Tuesday, June 1, 2010

Balblair: Tasting The World's Only Vintage Single Malt Scotch

Balblair scotch distillery has been around since 1790 but the name is fairly new to the American audience. Two of their products have finally made their way into the American market.

They claim to be the only distillery which bottles their scotch in vintages, just like wine.

Balblair 1991 ($129.99) and Balblair 1997 ($64.99) are the first two vintages that are available for purchase in the U.S. Distillery Manager John MacDonald handpicks the casks that he deems to have reached the peak of maturation each year and releases them as the single malt vintages.
To introduce these two vintages, Balblair recently invited some media and scotch lovers to a tasting party at The Edison (the ambiance there is a perfect fit with the bottle's design), where I sipped scotch and ate bruschetta with other bloggers and members of the LA Scotch club. I started the night out big with the 1991.

Balblair 1991 just received a rating of “Excellent Highly Recommend” in the Ultimate Spirits Challenge. Reminds me a bit of butterscotch and has a smooth and long finish.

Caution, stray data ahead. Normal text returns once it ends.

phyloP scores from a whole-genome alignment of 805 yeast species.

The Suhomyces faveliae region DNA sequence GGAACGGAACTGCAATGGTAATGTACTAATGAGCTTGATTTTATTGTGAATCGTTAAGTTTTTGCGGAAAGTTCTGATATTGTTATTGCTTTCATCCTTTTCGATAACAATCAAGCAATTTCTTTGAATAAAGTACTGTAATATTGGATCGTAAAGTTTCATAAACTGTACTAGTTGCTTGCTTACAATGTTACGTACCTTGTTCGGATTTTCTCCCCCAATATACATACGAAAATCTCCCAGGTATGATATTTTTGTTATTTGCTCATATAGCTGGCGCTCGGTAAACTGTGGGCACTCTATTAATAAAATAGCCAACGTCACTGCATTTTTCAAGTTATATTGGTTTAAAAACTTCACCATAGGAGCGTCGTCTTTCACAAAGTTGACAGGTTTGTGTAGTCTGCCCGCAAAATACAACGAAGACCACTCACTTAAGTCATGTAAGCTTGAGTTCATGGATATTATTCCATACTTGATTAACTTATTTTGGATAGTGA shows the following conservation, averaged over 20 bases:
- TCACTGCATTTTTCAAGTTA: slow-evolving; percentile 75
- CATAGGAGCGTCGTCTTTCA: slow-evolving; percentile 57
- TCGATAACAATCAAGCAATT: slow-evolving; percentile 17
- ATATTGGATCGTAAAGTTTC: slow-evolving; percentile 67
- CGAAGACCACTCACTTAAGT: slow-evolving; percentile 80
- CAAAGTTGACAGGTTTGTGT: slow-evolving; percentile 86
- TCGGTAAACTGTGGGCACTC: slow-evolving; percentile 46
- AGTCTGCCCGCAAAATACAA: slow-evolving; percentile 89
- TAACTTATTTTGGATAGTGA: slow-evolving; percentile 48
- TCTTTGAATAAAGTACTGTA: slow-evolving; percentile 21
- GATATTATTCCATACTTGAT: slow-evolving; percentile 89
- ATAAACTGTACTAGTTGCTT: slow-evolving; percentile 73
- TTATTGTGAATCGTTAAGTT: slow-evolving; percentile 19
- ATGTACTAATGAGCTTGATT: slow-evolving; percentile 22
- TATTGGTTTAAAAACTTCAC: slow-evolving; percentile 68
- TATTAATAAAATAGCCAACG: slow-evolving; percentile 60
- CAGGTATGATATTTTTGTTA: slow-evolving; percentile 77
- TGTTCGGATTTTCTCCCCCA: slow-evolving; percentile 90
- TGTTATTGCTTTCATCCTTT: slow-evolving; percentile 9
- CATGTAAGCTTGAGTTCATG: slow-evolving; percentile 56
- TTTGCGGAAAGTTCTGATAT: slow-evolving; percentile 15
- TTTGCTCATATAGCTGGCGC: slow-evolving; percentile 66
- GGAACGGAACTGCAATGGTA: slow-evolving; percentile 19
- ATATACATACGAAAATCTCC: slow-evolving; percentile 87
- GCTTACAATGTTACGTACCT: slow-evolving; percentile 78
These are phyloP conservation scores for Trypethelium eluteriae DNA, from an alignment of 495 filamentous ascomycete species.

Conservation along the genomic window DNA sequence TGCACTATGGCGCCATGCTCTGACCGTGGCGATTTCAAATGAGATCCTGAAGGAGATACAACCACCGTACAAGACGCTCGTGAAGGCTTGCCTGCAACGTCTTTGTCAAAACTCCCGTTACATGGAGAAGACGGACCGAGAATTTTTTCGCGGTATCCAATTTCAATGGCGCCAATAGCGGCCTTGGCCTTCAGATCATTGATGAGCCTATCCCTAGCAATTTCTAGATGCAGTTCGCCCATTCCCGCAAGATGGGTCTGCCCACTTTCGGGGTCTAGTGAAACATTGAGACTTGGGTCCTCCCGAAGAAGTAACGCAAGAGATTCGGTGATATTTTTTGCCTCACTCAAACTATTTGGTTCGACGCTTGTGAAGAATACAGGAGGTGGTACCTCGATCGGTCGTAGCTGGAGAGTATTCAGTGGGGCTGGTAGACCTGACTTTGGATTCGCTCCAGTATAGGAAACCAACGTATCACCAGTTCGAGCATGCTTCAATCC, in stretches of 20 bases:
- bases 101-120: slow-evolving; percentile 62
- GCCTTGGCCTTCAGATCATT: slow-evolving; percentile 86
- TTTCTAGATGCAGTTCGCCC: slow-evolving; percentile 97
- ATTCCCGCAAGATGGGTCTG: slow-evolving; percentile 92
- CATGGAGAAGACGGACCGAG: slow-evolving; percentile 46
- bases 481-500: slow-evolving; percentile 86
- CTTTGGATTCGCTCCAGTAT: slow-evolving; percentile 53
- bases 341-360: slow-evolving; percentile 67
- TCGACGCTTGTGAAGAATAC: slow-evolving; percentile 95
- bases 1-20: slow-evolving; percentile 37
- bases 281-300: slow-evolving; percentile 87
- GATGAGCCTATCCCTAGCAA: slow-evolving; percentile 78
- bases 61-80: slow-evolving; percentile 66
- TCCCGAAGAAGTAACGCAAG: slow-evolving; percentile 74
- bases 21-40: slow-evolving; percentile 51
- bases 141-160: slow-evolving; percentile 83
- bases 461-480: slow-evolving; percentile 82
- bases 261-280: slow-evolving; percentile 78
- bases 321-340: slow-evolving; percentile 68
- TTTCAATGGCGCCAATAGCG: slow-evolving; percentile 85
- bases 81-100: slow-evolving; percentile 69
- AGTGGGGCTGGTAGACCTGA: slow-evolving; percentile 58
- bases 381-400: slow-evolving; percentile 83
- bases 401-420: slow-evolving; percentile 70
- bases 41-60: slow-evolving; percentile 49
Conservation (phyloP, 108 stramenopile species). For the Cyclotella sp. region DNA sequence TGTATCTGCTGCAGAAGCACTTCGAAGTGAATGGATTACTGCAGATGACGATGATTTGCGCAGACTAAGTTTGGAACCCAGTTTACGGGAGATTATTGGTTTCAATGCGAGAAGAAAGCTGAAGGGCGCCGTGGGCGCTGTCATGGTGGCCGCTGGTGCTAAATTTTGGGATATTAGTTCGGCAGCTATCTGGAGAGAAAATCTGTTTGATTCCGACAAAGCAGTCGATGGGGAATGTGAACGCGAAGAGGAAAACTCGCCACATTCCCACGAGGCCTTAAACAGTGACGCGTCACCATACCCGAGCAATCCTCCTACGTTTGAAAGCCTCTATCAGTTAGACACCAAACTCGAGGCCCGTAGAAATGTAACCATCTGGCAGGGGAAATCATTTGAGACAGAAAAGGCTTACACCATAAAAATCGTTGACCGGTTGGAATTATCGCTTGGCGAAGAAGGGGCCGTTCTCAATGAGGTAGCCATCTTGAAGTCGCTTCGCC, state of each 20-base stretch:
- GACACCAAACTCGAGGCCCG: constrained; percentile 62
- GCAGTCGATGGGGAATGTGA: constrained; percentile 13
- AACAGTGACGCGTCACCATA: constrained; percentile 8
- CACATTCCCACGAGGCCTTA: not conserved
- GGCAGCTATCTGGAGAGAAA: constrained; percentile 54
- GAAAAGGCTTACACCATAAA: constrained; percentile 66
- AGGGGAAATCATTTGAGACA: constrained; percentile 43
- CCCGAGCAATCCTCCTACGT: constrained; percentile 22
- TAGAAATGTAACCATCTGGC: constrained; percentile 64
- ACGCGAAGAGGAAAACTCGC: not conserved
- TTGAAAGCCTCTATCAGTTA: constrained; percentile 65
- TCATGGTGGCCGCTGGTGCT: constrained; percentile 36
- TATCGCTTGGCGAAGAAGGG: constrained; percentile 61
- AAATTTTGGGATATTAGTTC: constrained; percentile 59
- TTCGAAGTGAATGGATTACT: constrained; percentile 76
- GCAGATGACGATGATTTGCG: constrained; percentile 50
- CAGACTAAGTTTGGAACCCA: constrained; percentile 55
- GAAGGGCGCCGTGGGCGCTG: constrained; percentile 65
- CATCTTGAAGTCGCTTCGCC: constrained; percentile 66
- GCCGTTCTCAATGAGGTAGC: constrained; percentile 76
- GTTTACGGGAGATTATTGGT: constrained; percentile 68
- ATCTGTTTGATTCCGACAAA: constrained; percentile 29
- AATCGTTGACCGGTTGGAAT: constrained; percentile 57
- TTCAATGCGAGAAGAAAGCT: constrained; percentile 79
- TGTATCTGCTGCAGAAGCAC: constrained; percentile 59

The Balblair 1997, on the other hand, is spicier, has more bite but not as smooth and the finish isn't as long. I personally prefer the smoother 1991, but the characteristics of the two bottles are quite distinct and worth separate considerations.

By the way, the gorgeous picture on the gift box is supposed to be a hill behind the distillery. Makes you want to go visit, doesn't it?

At the tasting, a bowl of chocolates was prepared for us to pair our scotch with, starting from milk chocolate to 55% to 61% to 73% dark. Of course, I stuck with 61% and above :)
Dark chocolate and scotch? Yes, please. I will definitely keep that in mind next time I pop open my bottle of scotch.

*Photos courtesy of Balblair, bcs they look so much nicer than the ones I took.

Wednesday, September 24, 2008

Discount Alert! Wine,Cheese&Chocolate Tasting

After meeting Ian Blackburn from LearnAboutWine during the beer tasting on Sunday, he offered to give my blog readers a special discount for the upcoming Wine, Cheese & Chocolate (!!!) tasting event on October 12.

Let's see ... I <3 wine, I <3 <3 cheese, and I <3 <3 <3 chocolates!! Can't go wrong with this event :P

This deal will get you a 20% discount off the advance registration price of $50. It's a code that you have to apply in the "Discount Code" space when you register. Just to make it harder on you, I'm putting the code at the very bottom of the post ...

Date: Oct 12, 2008 (Sunday)
Time: 3-5:30 PM

Loft 218
530 Molino St #218
Los Angeles, California 90013
(310) 451-7600